Untangling pet nutrition in veterinary practice
Veterinarians are usually comfortable poking, prodding, analyzing, and diagnosing what comes out of pets. Sputum, pus, urine, or feces—it's all up for debate. But after receiving a few letters from veterinarians asking for nutrition information, we here at Veterinary Economics realized some of you weren't as comfortable judging what's best to go into pets when it comes to food.
Dr. Craig Woloshyn, a Veterinary Economics Editorial Advisory Board member, urged us to recommend a back-to-basics approach to help practitioners: Do your own research. Look into the details of brands you recommend to clients. Dig back into those nutrition textbooks you had in school (or should have had). Clients follow the important nutrition guidance from veterinarians who are confident in their knowledge. You can find the story "Dig into pet nutrition" starting in this issue. If you've started getting more and more questions from clients about therapeutic diets, home-cooked meals, and organic food, it could be high time to carve out some self-learning or CE on the state of animal nutrition today.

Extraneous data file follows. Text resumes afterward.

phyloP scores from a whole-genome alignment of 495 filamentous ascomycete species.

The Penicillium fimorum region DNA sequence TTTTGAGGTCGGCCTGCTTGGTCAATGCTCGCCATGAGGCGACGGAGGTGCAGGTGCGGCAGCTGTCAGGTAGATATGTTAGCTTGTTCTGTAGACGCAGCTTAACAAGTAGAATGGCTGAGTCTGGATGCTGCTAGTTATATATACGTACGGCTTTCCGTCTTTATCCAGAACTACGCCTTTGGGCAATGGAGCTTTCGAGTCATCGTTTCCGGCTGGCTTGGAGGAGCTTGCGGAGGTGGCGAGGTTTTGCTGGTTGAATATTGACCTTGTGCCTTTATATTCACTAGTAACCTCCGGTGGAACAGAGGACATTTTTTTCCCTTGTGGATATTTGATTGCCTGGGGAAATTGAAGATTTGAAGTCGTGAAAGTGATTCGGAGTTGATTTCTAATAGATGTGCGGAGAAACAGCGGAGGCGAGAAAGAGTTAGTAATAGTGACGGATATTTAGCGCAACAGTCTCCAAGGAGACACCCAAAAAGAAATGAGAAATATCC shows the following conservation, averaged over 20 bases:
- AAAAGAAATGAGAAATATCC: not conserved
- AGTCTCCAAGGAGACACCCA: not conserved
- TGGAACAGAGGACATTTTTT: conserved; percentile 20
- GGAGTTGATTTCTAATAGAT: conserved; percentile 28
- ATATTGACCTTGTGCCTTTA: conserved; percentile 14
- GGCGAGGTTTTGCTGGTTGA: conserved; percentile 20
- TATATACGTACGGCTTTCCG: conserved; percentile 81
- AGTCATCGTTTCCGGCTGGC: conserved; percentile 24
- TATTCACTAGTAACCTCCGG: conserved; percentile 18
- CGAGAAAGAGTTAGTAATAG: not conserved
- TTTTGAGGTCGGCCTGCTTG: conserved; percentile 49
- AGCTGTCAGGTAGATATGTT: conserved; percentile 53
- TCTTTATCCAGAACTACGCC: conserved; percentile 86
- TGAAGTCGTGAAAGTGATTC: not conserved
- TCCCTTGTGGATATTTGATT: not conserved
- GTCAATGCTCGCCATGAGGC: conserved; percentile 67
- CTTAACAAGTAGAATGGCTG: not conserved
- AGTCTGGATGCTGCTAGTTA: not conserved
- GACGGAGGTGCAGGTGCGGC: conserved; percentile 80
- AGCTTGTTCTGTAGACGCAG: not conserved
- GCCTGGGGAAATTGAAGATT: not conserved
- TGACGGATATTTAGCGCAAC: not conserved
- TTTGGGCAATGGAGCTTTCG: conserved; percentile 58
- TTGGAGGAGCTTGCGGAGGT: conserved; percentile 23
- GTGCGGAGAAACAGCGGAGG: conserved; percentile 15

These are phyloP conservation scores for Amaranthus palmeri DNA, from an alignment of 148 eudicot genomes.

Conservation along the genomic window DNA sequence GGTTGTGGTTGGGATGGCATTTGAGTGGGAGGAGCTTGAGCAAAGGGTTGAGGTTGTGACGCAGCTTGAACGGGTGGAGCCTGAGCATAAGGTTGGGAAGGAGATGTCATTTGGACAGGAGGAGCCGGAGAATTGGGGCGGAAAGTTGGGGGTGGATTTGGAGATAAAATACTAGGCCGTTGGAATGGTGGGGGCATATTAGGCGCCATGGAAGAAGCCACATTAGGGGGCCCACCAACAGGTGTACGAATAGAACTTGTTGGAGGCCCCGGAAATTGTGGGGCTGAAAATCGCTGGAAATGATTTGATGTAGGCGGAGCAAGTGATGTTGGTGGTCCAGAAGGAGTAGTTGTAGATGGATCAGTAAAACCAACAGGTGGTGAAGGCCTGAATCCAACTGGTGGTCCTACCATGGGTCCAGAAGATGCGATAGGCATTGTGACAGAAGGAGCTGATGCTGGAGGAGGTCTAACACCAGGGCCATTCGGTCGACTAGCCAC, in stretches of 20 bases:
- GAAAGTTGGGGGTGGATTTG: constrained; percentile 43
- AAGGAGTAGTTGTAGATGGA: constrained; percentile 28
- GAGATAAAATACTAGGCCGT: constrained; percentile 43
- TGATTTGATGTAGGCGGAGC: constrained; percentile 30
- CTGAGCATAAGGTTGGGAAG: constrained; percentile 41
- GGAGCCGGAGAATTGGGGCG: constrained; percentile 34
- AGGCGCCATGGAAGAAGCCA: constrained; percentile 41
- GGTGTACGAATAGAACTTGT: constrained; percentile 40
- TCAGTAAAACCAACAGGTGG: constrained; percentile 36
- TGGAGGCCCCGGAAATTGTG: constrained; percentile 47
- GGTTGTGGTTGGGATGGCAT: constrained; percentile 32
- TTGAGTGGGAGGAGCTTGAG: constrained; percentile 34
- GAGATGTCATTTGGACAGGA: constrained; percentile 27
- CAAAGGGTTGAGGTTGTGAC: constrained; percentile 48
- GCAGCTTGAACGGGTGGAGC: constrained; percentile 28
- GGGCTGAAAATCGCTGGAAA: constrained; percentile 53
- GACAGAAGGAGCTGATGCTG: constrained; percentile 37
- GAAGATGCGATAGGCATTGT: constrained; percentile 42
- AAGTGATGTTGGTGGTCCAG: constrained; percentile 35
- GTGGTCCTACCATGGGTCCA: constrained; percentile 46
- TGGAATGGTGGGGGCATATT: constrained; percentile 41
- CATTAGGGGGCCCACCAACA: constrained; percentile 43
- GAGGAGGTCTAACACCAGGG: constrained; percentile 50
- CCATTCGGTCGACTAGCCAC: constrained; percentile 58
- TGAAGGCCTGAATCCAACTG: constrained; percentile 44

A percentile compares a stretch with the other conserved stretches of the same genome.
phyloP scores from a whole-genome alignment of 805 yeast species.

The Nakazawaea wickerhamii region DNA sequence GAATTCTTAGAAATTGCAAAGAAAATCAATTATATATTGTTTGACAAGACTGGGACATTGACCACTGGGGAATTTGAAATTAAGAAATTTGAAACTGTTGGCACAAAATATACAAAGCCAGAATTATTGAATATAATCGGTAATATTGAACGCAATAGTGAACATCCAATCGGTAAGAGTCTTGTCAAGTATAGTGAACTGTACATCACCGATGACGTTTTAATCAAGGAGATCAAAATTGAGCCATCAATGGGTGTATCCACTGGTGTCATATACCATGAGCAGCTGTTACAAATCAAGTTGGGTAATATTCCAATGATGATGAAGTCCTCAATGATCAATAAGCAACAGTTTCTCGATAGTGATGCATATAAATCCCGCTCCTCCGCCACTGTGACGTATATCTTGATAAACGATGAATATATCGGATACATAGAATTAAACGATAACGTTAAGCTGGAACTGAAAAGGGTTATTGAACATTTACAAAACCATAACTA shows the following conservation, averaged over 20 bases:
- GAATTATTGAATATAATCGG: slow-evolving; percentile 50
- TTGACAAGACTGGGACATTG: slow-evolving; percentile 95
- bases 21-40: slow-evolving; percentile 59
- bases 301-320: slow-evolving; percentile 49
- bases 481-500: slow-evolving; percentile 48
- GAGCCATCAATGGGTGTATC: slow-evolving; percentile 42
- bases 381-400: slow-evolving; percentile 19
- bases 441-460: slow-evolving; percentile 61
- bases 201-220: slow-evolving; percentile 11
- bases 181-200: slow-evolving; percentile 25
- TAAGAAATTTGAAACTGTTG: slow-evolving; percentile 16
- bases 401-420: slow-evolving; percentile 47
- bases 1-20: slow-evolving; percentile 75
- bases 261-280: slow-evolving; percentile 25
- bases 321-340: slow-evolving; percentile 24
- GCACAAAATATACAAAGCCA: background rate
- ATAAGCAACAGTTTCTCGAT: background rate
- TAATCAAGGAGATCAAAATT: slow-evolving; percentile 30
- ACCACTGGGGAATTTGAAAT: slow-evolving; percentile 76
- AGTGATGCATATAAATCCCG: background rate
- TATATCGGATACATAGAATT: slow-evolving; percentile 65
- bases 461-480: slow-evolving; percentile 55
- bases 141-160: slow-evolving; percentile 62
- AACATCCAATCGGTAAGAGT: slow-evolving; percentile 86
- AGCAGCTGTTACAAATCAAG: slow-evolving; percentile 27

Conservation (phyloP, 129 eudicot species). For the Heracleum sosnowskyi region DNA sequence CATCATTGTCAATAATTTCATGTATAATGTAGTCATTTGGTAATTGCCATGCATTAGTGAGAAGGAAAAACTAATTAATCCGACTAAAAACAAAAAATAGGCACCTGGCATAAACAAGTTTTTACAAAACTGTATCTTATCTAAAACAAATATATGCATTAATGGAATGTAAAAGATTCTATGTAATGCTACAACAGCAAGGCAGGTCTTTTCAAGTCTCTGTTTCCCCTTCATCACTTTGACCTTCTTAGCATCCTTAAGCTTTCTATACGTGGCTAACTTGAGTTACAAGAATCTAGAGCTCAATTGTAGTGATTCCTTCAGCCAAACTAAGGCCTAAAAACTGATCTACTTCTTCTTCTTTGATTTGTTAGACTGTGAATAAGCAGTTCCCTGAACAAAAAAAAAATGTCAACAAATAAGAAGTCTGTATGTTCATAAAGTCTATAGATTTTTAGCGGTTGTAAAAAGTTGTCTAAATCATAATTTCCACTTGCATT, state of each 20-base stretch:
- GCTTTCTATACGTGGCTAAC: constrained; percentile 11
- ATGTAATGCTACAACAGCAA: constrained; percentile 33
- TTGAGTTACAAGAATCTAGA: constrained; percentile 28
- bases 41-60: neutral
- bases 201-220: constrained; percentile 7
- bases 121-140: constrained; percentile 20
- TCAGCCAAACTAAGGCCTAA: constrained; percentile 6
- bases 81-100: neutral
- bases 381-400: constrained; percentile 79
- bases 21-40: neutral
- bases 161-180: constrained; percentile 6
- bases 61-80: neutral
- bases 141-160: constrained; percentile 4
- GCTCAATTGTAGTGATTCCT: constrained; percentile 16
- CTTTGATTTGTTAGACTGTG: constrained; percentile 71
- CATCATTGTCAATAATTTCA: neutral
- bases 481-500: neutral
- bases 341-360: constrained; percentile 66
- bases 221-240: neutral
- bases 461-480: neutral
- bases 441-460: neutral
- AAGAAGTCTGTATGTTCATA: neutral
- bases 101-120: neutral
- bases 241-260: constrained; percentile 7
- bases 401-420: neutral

And speaking of bettering oneself, we're bettering our magazine this month in response to feedback we've received for decades: Why do we only see the big hospitals in these pages? Why can't we see greatness in every size of clinic? Starting with this issue, our monthly "Hospital design" feature has been transformed into a new column that will feature tips that any veterinarian can use for dreaming about, building, renovating, or refreshing their hospitals.Working to share hospital design wisdom with every practitioner is why the 2013 Veterinary Economics Hospital Design Conference at CVC Kansas City Aug. 21-23 features a special one-day remodel and renovation workship. And it's why the 2013 Veterinary Economics Hospital Design Competition (enter at http://dvm360.com/hoy) is likely to be the best ever.
Brendan Howard, Editor